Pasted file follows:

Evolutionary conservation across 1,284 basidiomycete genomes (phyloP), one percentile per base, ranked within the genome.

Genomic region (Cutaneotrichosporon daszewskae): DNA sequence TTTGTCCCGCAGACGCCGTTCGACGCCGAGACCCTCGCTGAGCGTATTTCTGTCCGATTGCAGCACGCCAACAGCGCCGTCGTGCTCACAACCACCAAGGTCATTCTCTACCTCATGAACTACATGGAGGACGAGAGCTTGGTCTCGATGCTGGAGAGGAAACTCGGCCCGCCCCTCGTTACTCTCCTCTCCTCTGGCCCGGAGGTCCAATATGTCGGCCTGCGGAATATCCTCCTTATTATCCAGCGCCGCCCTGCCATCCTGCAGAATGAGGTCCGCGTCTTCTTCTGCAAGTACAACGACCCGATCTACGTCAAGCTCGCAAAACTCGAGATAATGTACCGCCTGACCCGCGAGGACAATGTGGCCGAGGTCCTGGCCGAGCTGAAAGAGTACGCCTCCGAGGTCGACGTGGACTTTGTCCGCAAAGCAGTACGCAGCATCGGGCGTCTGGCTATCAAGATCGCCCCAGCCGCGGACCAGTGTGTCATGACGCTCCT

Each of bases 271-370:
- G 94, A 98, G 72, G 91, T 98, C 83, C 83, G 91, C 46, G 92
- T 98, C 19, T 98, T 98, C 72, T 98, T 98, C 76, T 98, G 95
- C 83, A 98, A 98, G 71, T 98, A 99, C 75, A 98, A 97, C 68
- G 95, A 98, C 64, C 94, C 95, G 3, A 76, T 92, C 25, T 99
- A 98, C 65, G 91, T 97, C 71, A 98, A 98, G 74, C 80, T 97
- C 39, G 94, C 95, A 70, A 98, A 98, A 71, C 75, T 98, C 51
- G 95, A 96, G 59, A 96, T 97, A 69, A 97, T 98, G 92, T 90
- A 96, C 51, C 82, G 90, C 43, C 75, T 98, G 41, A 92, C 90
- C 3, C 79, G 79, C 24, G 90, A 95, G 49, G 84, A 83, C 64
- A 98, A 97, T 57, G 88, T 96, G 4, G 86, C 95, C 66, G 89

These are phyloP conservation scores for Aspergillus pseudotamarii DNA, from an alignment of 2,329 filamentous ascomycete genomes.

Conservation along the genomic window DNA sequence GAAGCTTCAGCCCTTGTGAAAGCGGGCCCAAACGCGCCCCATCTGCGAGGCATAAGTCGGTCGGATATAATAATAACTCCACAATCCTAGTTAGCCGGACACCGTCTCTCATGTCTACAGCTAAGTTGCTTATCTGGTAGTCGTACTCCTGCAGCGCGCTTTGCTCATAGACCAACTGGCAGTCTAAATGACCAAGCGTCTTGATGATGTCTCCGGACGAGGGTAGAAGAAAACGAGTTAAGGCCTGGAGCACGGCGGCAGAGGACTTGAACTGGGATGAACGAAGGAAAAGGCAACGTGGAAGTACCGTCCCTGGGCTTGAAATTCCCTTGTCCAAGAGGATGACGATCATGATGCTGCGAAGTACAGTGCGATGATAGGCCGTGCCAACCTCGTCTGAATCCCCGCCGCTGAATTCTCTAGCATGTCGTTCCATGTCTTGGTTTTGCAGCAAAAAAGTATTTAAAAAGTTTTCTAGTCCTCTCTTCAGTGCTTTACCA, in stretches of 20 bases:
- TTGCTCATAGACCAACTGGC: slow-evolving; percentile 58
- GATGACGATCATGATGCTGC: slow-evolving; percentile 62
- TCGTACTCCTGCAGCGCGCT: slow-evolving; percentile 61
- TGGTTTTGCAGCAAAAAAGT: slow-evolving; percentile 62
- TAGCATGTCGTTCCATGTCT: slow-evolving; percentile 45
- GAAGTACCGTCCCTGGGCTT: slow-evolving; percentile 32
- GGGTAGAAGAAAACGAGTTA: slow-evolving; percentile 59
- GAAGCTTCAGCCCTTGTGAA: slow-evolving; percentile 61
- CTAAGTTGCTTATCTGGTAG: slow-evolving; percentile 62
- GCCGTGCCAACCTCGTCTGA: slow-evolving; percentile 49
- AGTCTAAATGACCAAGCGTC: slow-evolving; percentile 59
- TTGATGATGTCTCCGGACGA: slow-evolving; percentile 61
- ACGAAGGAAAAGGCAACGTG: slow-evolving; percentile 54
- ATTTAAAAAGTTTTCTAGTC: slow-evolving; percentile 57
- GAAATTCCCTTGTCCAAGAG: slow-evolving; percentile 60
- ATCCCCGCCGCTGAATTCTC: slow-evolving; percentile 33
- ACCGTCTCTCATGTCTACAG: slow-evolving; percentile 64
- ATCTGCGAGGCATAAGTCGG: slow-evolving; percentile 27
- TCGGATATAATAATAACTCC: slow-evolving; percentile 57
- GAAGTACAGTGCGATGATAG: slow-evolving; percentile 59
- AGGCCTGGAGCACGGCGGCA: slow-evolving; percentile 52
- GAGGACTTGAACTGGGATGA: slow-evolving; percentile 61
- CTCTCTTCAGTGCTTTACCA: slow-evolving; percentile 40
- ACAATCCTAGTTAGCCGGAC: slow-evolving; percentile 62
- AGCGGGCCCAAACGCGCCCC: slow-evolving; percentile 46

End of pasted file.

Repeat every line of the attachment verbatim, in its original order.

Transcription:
Evolutionary conservation across 1,284 basidiomycete genomes (phyloP), one percentile per base, ranked within the genome.

Genomic region (Cutaneotrichosporon daszewskae): DNA sequence TTTGTCCCGCAGACGCCGTTCGACGCCGAGACCCTCGCTGAGCGTATTTCTGTCCGATTGCAGCACGCCAACAGCGCCGTCGTGCTCACAACCACCAAGGTCATTCTCTACCTCATGAACTACATGGAGGACGAGAGCTTGGTCTCGATGCTGGAGAGGAAACTCGGCCCGCCCCTCGTTACTCTCCTCTCCTCTGGCCCGGAGGTCCAATATGTCGGCCTGCGGAATATCCTCCTTATTATCCAGCGCCGCCCTGCCATCCTGCAGAATGAGGTCCGCGTCTTCTTCTGCAAGTACAACGACCCGATCTACGTCAAGCTCGCAAAACTCGAGATAATGTACCGCCTGACCCGCGAGGACAATGTGGCCGAGGTCCTGGCCGAGCTGAAAGAGTACGCCTCCGAGGTCGACGTGGACTTTGTCCGCAAAGCAGTACGCAGCATCGGGCGTCTGGCTATCAAGATCGCCCCAGCCGCGGACCAGTGTGTCATGACGCTCCT

Each of bases 271-370:
- G 94, A 98, G 72, G 91, T 98, C 83, C 83, G 91, C 46, G 92
- T 98, C 19, T 98, T 98, C 72, T 98, T 98, C 76, T 98, G 95
- C 83, A 98, A 98, G 71, T 98, A 99, C 75, A 98, A 97, C 68
- G 95, A 98, C 64, C 94, C 95, G 3, A 76, T 92, C 25, T 99
- A 98, C 65, G 91, T 97, C 71, A 98, A 98, G 74, C 80, T 97
- C 39, G 94, C 95, A 70, A 98, A 98, A 71, C 75, T 98, C 51
- G 95, A 96, G 59, A 96, T 97, A 69, A 97, T 98, G 92, T 90
- A 96, C 51, C 82, G 90, C 43, C 75, T 98, G 41, A 92, C 90
- C 3, C 79, G 79, C 24, G 90, A 95, G 49, G 84, A 83, C 64
- A 98, A 97, T 57, G 88, T 96, G 4, G 86, C 95, C 66, G 89

These are phyloP conservation scores for Aspergillus pseudotamarii DNA, from an alignment of 2,329 filamentous ascomycete genomes.

Conservation along the genomic window DNA sequence GAAGCTTCAGCCCTTGTGAAAGCGGGCCCAAACGCGCCCCATCTGCGAGGCATAAGTCGGTCGGATATAATAATAACTCCACAATCCTAGTTAGCCGGACACCGTCTCTCATGTCTACAGCTAAGTTGCTTATCTGGTAGTCGTACTCCTGCAGCGCGCTTTGCTCATAGACCAACTGGCAGTCTAAATGACCAAGCGTCTTGATGATGTCTCCGGACGAGGGTAGAAGAAAACGAGTTAAGGCCTGGAGCACGGCGGCAGAGGACTTGAACTGGGATGAACGAAGGAAAAGGCAACGTGGAAGTACCGTCCCTGGGCTTGAAATTCCCTTGTCCAAGAGGATGACGATCATGATGCTGCGAAGTACAGTGCGATGATAGGCCGTGCCAACCTCGTCTGAATCCCCGCCGCTGAATTCTCTAGCATGTCGTTCCATGTCTTGGTTTTGCAGCAAAAAAGTATTTAAAAAGTTTTCTAGTCCTCTCTTCAGTGCTTTACCA, in stretches of 20 bases:
- TTGCTCATAGACCAACTGGC: slow-evolving; percentile 58
- GATGACGATCATGATGCTGC: slow-evolving; percentile 62
- TCGTACTCCTGCAGCGCGCT: slow-evolving; percentile 61
- TGGTTTTGCAGCAAAAAAGT: slow-evolving; percentile 62
- TAGCATGTCGTTCCATGTCT: slow-evolving; percentile 45
- GAAGTACCGTCCCTGGGCTT: slow-evolving; percentile 32
- GGGTAGAAGAAAACGAGTTA: slow-evolving; percentile 59
- GAAGCTTCAGCCCTTGTGAA: slow-evolving; percentile 61
- CTAAGTTGCTTATCTGGTAG: slow-evolving; percentile 62
- GCCGTGCCAACCTCGTCTGA: slow-evolving; percentile 49
- AGTCTAAATGACCAAGCGTC: slow-evolving; percentile 59
- TTGATGATGTCTCCGGACGA: slow-evolving; percentile 61
- ACGAAGGAAAAGGCAACGTG: slow-evolving; percentile 54
- ATTTAAAAAGTTTTCTAGTC: slow-evolving; percentile 57
- GAAATTCCCTTGTCCAAGAG: slow-evolving; percentile 60
- ATCCCCGCCGCTGAATTCTC: slow-evolving; percentile 33
- ACCGTCTCTCATGTCTACAG: slow-evolving; percentile 64
- ATCTGCGAGGCATAAGTCGG: slow-evolving; percentile 27
- TCGGATATAATAATAACTCC: slow-evolving; percentile 57
- GAAGTACAGTGCGATGATAG: slow-evolving; percentile 59
- AGGCCTGGAGCACGGCGGCA: slow-evolving; percentile 52
- GAGGACTTGAACTGGGATGA: slow-evolving; percentile 61
- CTCTCTTCAGTGCTTTACCA: slow-evolving; percentile 40
- ACAATCCTAGTTAGCCGGAC: slow-evolving; percentile 62
- AGCGGGCCCAAACGCGCCCC: slow-evolving; percentile 46